>>> It means Python is ready and can install the command. The basic idea is very simple: enter the command, press Enter, enter another command, press Enter, and continue.
You probably don't know any Python commands yet. Let's see what happens when we type something and press Enter.
>>> hello Traceback (most recent call last): File "<stdin>", line 1, in <module> NameError: name 'hello' is not defined >>>
Oops! That didn't work. But as I wrote in the introduction, error messages are our friends. This error message tells us what's wrong and where, and we'll learn what it means "the word 'hello' means later.
Maybe we can press Enter without typing anything?
>>> >>> >>> >>>
That worked. How about numbers?
>>> 123 123 >>> -123 -123 >>> 3.14 3.14 >>> -12.3 -12.3 >>>
Wherever we go, it echoes again.
In some countries, decimal numbers are written with commas, such as 3,14 instead of 3.14. Maybe Python knows that?
>>> 3,14 (3, 14) >>>
We did not find the error ... but (3, 14) is not what we expected! So from now on, let's use a dot with decimal numbers because 3.14 worked well. Later we will learn what it is (3, 14).
Comments are idle text when launched. They can be created by typing # and then text in the background, and they are useful when our code can be hard to understand without them.
>>> 1 + 2 # can you guess what the result is? 3 >>>
Again, I put a space after the # and multiple spaces before it just to make things easier to read.
If we write a comment on a line with no code on it, the prompt changes from >>> to .... To be honest, I have no idea why it does that and I think it would be better if it would just stay as >>>. The prompt goes back to >>> when we press Enter again.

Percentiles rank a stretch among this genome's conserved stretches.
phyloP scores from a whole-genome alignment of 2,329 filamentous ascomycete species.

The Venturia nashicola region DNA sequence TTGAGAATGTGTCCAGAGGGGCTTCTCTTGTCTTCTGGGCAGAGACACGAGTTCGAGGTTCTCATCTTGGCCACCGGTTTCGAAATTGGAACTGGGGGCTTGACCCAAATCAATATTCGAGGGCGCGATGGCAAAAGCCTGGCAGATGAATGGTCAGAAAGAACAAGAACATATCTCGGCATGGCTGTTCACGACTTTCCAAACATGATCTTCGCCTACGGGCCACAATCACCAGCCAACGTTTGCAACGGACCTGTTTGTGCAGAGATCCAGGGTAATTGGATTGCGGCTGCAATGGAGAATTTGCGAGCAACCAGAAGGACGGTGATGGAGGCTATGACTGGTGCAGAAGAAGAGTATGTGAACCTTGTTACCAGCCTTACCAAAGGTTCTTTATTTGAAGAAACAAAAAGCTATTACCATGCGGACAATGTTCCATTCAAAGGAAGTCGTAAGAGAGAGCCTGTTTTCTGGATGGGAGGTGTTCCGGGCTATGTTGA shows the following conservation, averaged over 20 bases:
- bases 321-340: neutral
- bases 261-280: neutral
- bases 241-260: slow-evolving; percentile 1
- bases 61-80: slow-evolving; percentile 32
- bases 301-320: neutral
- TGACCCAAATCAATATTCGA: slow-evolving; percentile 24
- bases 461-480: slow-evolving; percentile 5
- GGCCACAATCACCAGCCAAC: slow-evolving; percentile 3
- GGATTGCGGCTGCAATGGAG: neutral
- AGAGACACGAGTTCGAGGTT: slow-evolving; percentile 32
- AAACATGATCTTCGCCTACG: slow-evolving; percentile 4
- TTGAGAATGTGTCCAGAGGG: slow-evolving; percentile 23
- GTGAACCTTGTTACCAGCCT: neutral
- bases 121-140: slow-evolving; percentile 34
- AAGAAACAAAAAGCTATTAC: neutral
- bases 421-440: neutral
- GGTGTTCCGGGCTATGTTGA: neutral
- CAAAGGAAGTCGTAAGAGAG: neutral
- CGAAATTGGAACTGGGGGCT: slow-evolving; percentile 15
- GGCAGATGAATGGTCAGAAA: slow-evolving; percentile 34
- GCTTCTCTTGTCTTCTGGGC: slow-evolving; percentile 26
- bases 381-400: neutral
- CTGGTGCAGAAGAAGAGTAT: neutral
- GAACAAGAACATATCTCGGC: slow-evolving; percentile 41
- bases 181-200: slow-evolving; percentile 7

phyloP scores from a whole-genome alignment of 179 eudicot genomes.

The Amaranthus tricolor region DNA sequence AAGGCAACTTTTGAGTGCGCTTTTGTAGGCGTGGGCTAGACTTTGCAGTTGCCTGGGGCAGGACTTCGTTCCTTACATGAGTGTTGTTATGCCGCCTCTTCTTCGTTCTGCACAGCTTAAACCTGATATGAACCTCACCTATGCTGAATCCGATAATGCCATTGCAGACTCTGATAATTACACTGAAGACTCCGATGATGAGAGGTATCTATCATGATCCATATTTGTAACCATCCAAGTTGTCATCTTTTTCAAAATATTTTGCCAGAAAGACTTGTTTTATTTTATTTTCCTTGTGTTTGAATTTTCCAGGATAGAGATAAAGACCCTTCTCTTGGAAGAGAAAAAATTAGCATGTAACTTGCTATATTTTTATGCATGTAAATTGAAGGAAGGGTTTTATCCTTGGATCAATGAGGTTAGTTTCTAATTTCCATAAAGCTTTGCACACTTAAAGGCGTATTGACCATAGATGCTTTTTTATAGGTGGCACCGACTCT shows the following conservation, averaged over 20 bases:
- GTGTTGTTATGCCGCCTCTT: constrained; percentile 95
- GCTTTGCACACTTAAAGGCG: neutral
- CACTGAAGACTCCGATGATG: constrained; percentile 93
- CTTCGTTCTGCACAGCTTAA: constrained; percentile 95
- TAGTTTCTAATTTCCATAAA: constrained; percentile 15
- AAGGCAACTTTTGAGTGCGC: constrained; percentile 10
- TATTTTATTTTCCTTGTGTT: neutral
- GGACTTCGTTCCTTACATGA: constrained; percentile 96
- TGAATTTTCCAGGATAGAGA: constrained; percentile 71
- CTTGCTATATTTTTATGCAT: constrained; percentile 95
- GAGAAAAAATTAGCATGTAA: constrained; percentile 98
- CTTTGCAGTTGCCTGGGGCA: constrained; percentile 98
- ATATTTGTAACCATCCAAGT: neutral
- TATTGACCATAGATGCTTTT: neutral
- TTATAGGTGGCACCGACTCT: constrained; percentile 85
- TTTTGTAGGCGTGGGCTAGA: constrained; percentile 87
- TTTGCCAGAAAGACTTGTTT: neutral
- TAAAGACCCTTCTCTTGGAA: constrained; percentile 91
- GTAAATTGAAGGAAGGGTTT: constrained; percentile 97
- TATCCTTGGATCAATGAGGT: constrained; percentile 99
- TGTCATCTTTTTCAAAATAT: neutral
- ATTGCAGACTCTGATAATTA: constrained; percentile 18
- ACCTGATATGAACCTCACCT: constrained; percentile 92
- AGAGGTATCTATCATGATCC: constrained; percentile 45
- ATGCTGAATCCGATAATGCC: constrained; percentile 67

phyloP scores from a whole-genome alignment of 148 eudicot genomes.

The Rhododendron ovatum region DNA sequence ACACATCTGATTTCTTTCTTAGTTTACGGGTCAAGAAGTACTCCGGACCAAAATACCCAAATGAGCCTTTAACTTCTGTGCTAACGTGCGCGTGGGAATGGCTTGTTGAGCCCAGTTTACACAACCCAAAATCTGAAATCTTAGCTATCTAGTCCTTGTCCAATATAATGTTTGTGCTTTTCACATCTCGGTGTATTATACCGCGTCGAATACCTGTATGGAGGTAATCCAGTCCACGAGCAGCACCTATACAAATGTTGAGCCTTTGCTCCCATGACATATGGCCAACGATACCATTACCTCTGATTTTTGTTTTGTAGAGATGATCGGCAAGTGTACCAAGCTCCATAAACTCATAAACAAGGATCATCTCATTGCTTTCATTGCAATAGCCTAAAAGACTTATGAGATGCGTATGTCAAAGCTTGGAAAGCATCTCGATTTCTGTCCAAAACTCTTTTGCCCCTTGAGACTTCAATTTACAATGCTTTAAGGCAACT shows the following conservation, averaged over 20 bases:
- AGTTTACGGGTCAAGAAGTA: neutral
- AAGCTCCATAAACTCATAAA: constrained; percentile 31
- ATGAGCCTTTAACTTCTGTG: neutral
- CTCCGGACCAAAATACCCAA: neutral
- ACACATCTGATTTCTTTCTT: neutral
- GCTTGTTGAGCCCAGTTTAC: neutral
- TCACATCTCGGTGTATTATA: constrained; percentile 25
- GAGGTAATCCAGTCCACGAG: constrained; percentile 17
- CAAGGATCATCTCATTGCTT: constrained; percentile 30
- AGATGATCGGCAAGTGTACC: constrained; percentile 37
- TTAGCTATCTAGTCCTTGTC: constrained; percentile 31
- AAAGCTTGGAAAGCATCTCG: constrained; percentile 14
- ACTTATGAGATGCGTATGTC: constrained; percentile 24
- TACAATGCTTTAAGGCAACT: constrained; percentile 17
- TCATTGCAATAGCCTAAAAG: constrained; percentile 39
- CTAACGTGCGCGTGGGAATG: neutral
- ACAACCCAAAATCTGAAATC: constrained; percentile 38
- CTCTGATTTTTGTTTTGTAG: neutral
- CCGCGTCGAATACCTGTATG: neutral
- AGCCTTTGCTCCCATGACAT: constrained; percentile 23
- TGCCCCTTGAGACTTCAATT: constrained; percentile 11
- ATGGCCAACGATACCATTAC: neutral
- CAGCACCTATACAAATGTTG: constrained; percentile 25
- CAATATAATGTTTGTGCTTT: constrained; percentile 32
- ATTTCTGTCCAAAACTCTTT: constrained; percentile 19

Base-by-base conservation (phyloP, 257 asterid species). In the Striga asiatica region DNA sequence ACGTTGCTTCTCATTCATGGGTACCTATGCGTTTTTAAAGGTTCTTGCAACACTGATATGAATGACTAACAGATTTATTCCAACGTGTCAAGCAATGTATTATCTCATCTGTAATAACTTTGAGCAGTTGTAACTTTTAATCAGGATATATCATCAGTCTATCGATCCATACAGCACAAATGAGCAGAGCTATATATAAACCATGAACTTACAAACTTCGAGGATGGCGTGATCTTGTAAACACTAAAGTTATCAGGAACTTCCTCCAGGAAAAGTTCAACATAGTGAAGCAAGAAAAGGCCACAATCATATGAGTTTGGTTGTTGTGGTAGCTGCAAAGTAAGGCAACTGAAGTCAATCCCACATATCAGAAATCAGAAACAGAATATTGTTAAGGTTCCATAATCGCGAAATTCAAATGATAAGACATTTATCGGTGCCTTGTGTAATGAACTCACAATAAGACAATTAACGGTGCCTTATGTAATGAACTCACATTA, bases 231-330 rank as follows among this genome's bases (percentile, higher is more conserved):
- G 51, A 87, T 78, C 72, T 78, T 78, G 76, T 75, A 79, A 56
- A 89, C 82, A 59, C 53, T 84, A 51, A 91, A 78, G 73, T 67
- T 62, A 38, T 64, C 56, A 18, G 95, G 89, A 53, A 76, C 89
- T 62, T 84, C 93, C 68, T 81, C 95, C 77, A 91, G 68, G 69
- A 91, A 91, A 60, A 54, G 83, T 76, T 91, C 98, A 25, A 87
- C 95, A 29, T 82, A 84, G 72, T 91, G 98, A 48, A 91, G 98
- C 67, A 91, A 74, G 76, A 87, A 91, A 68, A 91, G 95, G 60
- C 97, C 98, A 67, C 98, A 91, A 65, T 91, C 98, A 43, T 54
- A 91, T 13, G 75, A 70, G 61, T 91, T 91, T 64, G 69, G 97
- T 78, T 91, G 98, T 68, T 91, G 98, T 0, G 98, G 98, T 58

>>> # hello there ... >>>
Strings are small pieces of text that we can use in our programs. We can create strings by simply writing some text in quotes.
>>> 'hello' 'hello' >>> 'this is a test' 'this is a test' >>>
Strings can also be written with "double quotes" instead of 'single quotes'. This is useful when we need to put quotes inside the string.
>>> "hello there" 'hello there' >>> "it's sunny" "it's sunny" >>>
It's also possible to add single quotes and double quotes into the same string, but most of the time we don't need to do that so I'm not going to talk about it now.
It doesn't matter which quotes you use when the string doesn't need to contain any quotes. If you think that one of the quote types looks nicer than the other or you find it faster to type, go ahead and use that.
Strings can be joined together easily with + or repeated with *:
>>> "hello" + "world" 'helloworld' >>> "hello" * 3 'hellohellohello' >>>
Note that a # inside a string doesn't create a comment.
>>> "strings can contain # characters" 'strings can contain # characters' >>>
---------- WARNING: This part contains boring math. Proceed with caution. ----------
Let's type some math stuff into Python and see what it does.
>>> 17 + 3 20 >>> 17 - 3 14 >>> 17 * 3 51 >>> 17 / 3 5.666666666666667 >>>
It's working, Python just calculates the result and echoes it back.
I added a space on both sides of +, -, * and /. Everything would work without those spaces too:
>>> 4 + 2 + 1 7 >>> 4+2+1 7 >>>
However, I recommend always adding the spaces because they make the code easier to read.
Things are calculated in the same order as in math. The parentheses ( and ) also work the same way.
>>> 1 + 2 * 3 # 2 * 3 is calculated first 7 >>> (1 + 2) * 3 # 1 + 2 is calculated first 9 >>>
You can also leave out spaces to show what's calculated first. Python ignores it, but our code will be easier to read for people.
>>> 1 + 2*3 # now it looks like 2*3 is calculated first 7 >>>
Python also supports many other kinds of calculations, but most of the time you don't need them. Actually, you don't need even these calculations most of the time, but these calculations are probably enough when you need to calculate something.